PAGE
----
by Sinclair Newton
Heres another beautiful obituary of an old friend of mine, big Ted Scallan, a veteran reporter in Belfast, written by a contemporary who has always been a fabulous writer, John Edwards, in the Daily Mail last week. It has nothing to do with Ibiza and though it certainly has nothing to do with sober life, it is about everything that led up to it for me. I hope you appreciate it and besides it made me cry.
SMOKE from overnight bombs and big fires hung in streaks over the small brick houses of West Belfast and waited for a wind to blow it off to sea. Only a few bombs.
Also, the body count was really low for those bad times in the Seventies. Three or maybe four is what the police were saying.
And Ted Scallan went to work in the morning a little later than usual. He walked down to Monico's bar in Queen's Arcade and tapped the window with a bunch of keys. The guy inside was finishing cleaning and opened the door wide for Ted. The tap of the keys was as distinctive as his voice.
That was a couple of minutes before nine-thirty. Which was Ted's time for the first drink of the day. Monico's then was always the place.
The barman put up coffee and a scotch and water. Ted had the scotch first.
Then he smiled as if an angel had touched his lips. Now he was off and running, and the IRA or the UDA couldn't throw a thing at him that would spoil the rest of his day.
This was his city. He loved every dangerous, grubby square inch of it. And nearly all the people, whichever side they were on.
Sometime in the next eight hours, he would be along to the Daily Mail office in High Street by the big clock and telex the most incisive account of politics and mayhem that appeared anywhere in the newspapers next morning.
This was Ted Scallan's game.
Hardball. He was the best and the last. Never again were there going to be guys like Scallan.
They are not around like him in the reporting trade any more. All gone. The era is stuffed into history. He talked of stories and long drinks. The new people began talking of gyms and carrot juice. Ted knew nothing of it.
He liked to stand at all sorts of bars and the news came to him from the people involved. Which is how he was at Monico's, a roll of morning papers under his arm.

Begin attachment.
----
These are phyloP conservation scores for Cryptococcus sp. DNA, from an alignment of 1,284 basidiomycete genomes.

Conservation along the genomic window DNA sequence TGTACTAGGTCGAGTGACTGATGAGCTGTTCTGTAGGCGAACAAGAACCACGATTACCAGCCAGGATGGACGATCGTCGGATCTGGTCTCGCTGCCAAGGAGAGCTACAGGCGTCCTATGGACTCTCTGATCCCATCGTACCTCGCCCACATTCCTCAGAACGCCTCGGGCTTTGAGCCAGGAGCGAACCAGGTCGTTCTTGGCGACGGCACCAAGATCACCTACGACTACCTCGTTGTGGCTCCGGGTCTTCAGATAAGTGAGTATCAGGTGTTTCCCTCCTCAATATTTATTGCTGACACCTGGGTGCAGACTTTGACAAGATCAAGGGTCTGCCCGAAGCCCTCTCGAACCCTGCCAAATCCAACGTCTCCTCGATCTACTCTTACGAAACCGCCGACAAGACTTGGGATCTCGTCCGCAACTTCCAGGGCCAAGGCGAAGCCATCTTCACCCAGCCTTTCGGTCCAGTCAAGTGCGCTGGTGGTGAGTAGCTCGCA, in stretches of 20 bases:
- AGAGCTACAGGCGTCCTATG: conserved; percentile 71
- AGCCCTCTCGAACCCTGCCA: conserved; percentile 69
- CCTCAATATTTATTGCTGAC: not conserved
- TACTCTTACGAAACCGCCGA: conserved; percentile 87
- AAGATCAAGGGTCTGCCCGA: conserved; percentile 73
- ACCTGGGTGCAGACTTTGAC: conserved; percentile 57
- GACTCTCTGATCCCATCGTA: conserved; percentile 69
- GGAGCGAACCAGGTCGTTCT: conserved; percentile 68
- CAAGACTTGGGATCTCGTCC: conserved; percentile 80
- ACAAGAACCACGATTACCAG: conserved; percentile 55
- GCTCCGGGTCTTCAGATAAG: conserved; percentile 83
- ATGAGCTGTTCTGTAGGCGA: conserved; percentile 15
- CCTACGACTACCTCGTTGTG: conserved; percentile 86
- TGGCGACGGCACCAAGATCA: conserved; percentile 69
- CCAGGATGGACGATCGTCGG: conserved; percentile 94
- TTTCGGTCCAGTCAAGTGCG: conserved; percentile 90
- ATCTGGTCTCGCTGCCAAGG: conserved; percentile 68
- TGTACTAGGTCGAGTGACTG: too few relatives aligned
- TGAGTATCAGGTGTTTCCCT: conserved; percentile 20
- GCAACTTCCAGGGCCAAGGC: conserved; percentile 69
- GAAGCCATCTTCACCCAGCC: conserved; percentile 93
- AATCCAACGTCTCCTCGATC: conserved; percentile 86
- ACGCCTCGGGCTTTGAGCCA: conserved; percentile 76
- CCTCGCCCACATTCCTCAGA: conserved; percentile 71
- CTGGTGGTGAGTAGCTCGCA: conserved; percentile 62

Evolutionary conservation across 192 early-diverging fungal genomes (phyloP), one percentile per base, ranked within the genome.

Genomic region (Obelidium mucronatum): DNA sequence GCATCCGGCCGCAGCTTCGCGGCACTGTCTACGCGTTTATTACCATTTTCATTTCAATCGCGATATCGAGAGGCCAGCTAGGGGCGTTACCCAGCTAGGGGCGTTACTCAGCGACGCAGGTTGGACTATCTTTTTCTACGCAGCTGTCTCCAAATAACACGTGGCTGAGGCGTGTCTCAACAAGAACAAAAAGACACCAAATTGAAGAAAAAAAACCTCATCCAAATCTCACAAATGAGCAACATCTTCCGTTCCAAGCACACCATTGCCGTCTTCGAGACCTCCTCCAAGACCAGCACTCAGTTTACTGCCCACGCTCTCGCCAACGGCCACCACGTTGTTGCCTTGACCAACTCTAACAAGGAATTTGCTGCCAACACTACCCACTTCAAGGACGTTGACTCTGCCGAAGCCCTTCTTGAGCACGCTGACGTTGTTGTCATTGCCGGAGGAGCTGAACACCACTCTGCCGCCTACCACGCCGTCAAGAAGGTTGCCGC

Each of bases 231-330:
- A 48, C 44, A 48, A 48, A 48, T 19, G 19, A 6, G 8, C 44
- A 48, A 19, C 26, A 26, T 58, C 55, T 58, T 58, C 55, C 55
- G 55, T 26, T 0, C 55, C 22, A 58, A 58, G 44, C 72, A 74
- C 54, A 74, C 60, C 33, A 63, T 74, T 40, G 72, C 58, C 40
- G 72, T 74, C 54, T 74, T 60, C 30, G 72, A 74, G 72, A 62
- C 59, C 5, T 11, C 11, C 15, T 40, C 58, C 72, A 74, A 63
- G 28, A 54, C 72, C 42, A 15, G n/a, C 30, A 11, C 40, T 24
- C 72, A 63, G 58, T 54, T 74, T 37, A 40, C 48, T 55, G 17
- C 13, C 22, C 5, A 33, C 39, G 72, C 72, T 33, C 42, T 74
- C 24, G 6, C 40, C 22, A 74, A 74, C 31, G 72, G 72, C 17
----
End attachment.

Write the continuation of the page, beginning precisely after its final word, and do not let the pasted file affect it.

After Monico's, he was through some back alleys to the Red Barn.
Ted hit it every day about 10am. It was his alternative office.
They left the door open a little bit for him so he wouldn't have to knock.
As he walked in, the barman turned and hit the whisky Optic twice. Ted poured his own water. A phone was on the wall. No mobiles then.
He threw a ton of small change on the bar and started making calls.
Every day was the same.
The guy could drink like a champ but his morning eyes were clear like a kitten's.
What was that, Ted? The call had seemed ferocious. 'Some fellow I know, that's all.' This fellow could have been at the head of the IRA or the UDA. Ted went to the top for information. He was trusted.
'Why don't you spend a night with the IRA?' he said to you with about four scotches gone already. WHO could fix it? He said nothing, walked over to the phone and made a call. 'A man will be in touch with you. Do what he says,' Ted said after the call.
Three nights later and a black taxi driver came and took you to a dark, smelly ground-floor room in the Markets district.
The IRA man in the place was called Joe. In the back of the room, a woman was monitoring British Army patrol two-way calls on a huge Sony radio. She was telling IRA groups in the city where the patrols were heading. It was good stuff.
Ted fixed that because he knew people in bars. There wasn't much he couldn't fix. Only two drinks in the Red Barn. Now the office. He checked in.
As boss, he gave reporters assignments and looked at the messages. For most of the rest of the day, he would be at one of those numbers, he said. The numbers were on a card stuck to the wall. There were 30 numbers. All of them pubs.
Ted crossed the streets day after day, limped a little bit down another alley and got into the Morning Star right on opening hour.
He drank some more whisky and talked privately to a man who just happened to drop in. The man was a senior cop. The cop left. Ted got out a notebook and made a few notes.
He had his story for the day. THE Albert pub got the skip. Ted needed to see a contact.
The contact was from the Bus Company. Drivers knew and saw everything.
Ian Paisley was around. Ted liked Paisley. They had friendly fights.
Paisley smelled the air and looked hard at Scallan. 'I see you've been cavorting with John Barleycorn again,' he said.
There was the Albert to have a drink in. The Crows Nest was next, The Blackthorn just before.
Late afternoon in the office, Ted faced the telex machine and they talked to each other like old friends.
He belted out his story. His stuff went straight onto the front page.
In the evening, the steep stairs into Frank McGlade's were never a problem. McGlade's was the city's big newspaper bar. But nobody in there had covered the patch like Scallan.
He checked the visitor's book to see who was new. One day he saw the signatures of Major Bowes-Lyon of the British Army and Seamus Toomey, IRA Chief-of-Staff, signed in the same afternoon.
McGlade's was serious. Only no one in there could tell Ted anything he didn't know. That was how the life of a real newspaperman in Belfast was back in the Seventies. Scallan was right there on top of the biggest running Story in the world.
of friends were around his wife Annie the other day talking of his legend. Then,
he came by in his coffin going into Roselawn Cemetery. He was 71. And his life
had been like nobody can even understand today.
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